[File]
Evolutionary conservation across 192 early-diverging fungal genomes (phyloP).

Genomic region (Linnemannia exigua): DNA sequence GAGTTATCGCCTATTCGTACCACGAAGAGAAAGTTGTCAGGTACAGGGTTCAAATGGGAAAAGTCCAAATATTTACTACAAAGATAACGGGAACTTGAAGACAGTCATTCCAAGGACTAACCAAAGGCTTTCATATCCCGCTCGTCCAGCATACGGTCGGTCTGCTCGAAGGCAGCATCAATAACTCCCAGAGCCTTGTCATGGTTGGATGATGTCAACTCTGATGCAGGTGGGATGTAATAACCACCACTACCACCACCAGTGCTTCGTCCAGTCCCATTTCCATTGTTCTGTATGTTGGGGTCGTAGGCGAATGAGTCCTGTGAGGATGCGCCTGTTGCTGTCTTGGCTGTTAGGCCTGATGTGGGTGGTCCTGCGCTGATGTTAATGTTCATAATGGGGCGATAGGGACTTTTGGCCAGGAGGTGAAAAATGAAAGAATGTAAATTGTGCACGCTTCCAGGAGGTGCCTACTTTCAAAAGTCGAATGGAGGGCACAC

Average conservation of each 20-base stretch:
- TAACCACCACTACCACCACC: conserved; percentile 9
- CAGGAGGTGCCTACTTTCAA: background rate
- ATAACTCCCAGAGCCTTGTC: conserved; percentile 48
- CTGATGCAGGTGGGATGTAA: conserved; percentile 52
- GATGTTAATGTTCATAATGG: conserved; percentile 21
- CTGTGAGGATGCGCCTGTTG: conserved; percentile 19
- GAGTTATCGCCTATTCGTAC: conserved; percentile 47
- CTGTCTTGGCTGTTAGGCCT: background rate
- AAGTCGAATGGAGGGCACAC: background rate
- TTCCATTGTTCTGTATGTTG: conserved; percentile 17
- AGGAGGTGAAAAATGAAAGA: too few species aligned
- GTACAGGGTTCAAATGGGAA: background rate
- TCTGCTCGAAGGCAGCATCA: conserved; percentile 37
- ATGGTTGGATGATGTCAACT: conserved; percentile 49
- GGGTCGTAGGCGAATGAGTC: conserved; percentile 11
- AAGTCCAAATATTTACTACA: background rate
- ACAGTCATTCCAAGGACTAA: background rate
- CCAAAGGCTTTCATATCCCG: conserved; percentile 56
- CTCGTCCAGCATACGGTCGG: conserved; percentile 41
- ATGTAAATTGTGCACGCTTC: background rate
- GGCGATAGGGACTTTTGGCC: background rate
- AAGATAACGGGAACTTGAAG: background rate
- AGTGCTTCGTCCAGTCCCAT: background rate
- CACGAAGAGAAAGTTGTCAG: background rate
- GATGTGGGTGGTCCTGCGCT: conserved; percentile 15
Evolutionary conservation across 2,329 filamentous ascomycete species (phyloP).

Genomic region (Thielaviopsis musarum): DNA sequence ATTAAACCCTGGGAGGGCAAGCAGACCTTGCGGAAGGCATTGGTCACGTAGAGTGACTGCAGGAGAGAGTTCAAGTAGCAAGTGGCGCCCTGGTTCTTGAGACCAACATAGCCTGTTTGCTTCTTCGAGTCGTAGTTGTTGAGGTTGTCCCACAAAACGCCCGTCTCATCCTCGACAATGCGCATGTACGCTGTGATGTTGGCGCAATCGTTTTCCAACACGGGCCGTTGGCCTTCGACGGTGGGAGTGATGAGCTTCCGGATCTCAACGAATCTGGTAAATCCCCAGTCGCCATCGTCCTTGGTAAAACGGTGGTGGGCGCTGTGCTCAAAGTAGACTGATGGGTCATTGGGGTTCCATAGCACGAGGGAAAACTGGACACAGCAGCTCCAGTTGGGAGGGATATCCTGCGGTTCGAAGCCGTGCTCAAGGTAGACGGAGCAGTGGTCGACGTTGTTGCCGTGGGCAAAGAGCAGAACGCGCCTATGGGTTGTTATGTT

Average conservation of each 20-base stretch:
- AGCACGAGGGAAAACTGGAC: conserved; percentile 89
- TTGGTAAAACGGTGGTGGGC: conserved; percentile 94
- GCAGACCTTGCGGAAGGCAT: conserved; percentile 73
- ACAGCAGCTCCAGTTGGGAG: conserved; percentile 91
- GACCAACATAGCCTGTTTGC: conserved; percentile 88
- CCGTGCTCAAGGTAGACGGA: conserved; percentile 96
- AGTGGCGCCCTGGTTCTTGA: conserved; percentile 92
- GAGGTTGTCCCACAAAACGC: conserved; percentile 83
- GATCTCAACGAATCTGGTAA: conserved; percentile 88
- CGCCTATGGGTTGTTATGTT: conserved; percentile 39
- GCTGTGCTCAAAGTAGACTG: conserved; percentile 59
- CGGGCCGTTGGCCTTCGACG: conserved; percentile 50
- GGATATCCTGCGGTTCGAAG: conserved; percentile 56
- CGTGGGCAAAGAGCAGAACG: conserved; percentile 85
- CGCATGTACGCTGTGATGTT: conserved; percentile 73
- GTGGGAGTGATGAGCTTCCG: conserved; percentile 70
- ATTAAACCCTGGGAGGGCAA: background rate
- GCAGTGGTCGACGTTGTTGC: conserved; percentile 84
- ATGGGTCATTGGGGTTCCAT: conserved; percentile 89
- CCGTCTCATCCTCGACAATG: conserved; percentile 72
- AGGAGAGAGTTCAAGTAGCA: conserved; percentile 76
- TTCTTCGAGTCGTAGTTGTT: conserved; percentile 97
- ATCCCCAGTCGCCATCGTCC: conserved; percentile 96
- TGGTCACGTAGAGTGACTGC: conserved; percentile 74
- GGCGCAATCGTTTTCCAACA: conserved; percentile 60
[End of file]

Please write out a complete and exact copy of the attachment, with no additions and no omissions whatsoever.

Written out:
Evolutionary conservation across 192 early-diverging fungal genomes (phyloP).

Genomic region (Linnemannia exigua): DNA sequence GAGTTATCGCCTATTCGTACCACGAAGAGAAAGTTGTCAGGTACAGGGTTCAAATGGGAAAAGTCCAAATATTTACTACAAAGATAACGGGAACTTGAAGACAGTCATTCCAAGGACTAACCAAAGGCTTTCATATCCCGCTCGTCCAGCATACGGTCGGTCTGCTCGAAGGCAGCATCAATAACTCCCAGAGCCTTGTCATGGTTGGATGATGTCAACTCTGATGCAGGTGGGATGTAATAACCACCACTACCACCACCAGTGCTTCGTCCAGTCCCATTTCCATTGTTCTGTATGTTGGGGTCGTAGGCGAATGAGTCCTGTGAGGATGCGCCTGTTGCTGTCTTGGCTGTTAGGCCTGATGTGGGTGGTCCTGCGCTGATGTTAATGTTCATAATGGGGCGATAGGGACTTTTGGCCAGGAGGTGAAAAATGAAAGAATGTAAATTGTGCACGCTTCCAGGAGGTGCCTACTTTCAAAAGTCGAATGGAGGGCACAC

Average conservation of each 20-base stretch:
- TAACCACCACTACCACCACC: conserved; percentile 9
- CAGGAGGTGCCTACTTTCAA: background rate
- ATAACTCCCAGAGCCTTGTC: conserved; percentile 48
- CTGATGCAGGTGGGATGTAA: conserved; percentile 52
- GATGTTAATGTTCATAATGG: conserved; percentile 21
- CTGTGAGGATGCGCCTGTTG: conserved; percentile 19
- GAGTTATCGCCTATTCGTAC: conserved; percentile 47
- CTGTCTTGGCTGTTAGGCCT: background rate
- AAGTCGAATGGAGGGCACAC: background rate
- TTCCATTGTTCTGTATGTTG: conserved; percentile 17
- AGGAGGTGAAAAATGAAAGA: too few species aligned
- GTACAGGGTTCAAATGGGAA: background rate
- TCTGCTCGAAGGCAGCATCA: conserved; percentile 37
- ATGGTTGGATGATGTCAACT: conserved; percentile 49
- GGGTCGTAGGCGAATGAGTC: conserved; percentile 11
- AAGTCCAAATATTTACTACA: background rate
- ACAGTCATTCCAAGGACTAA: background rate
- CCAAAGGCTTTCATATCCCG: conserved; percentile 56
- CTCGTCCAGCATACGGTCGG: conserved; percentile 41
- ATGTAAATTGTGCACGCTTC: background rate
- GGCGATAGGGACTTTTGGCC: background rate
- AAGATAACGGGAACTTGAAG: background rate
- AGTGCTTCGTCCAGTCCCAT: background rate
- CACGAAGAGAAAGTTGTCAG: background rate
- GATGTGGGTGGTCCTGCGCT: conserved; percentile 15
Evolutionary conservation across 2,329 filamentous ascomycete species (phyloP).

Genomic region (Thielaviopsis musarum): DNA sequence ATTAAACCCTGGGAGGGCAAGCAGACCTTGCGGAAGGCATTGGTCACGTAGAGTGACTGCAGGAGAGAGTTCAAGTAGCAAGTGGCGCCCTGGTTCTTGAGACCAACATAGCCTGTTTGCTTCTTCGAGTCGTAGTTGTTGAGGTTGTCCCACAAAACGCCCGTCTCATCCTCGACAATGCGCATGTACGCTGTGATGTTGGCGCAATCGTTTTCCAACACGGGCCGTTGGCCTTCGACGGTGGGAGTGATGAGCTTCCGGATCTCAACGAATCTGGTAAATCCCCAGTCGCCATCGTCCTTGGTAAAACGGTGGTGGGCGCTGTGCTCAAAGTAGACTGATGGGTCATTGGGGTTCCATAGCACGAGGGAAAACTGGACACAGCAGCTCCAGTTGGGAGGGATATCCTGCGGTTCGAAGCCGTGCTCAAGGTAGACGGAGCAGTGGTCGACGTTGTTGCCGTGGGCAAAGAGCAGAACGCGCCTATGGGTTGTTATGTT

Average conservation of each 20-base stretch:
- AGCACGAGGGAAAACTGGAC: conserved; percentile 89
- TTGGTAAAACGGTGGTGGGC: conserved; percentile 94
- GCAGACCTTGCGGAAGGCAT: conserved; percentile 73
- ACAGCAGCTCCAGTTGGGAG: conserved; percentile 91
- GACCAACATAGCCTGTTTGC: conserved; percentile 88
- CCGTGCTCAAGGTAGACGGA: conserved; percentile 96
- AGTGGCGCCCTGGTTCTTGA: conserved; percentile 92
- GAGGTTGTCCCACAAAACGC: conserved; percentile 83
- GATCTCAACGAATCTGGTAA: conserved; percentile 88
- CGCCTATGGGTTGTTATGTT: conserved; percentile 39
- GCTGTGCTCAAAGTAGACTG: conserved; percentile 59
- CGGGCCGTTGGCCTTCGACG: conserved; percentile 50
- GGATATCCTGCGGTTCGAAG: conserved; percentile 56
- CGTGGGCAAAGAGCAGAACG: conserved; percentile 85
- CGCATGTACGCTGTGATGTT: conserved; percentile 73
- GTGGGAGTGATGAGCTTCCG: conserved; percentile 70
- ATTAAACCCTGGGAGGGCAA: background rate
- GCAGTGGTCGACGTTGTTGC: conserved; percentile 84
- ATGGGTCATTGGGGTTCCAT: conserved; percentile 89
- CCGTCTCATCCTCGACAATG: conserved; percentile 72
- AGGAGAGAGTTCAAGTAGCA: conserved; percentile 76
- TTCTTCGAGTCGTAGTTGTT: conserved; percentile 97
- ATCCCCAGTCGCCATCGTCC: conserved; percentile 96
- TGGTCACGTAGAGTGACTGC: conserved; percentile 74
- GGCGCAATCGTTTTCCAACA: conserved; percentile 60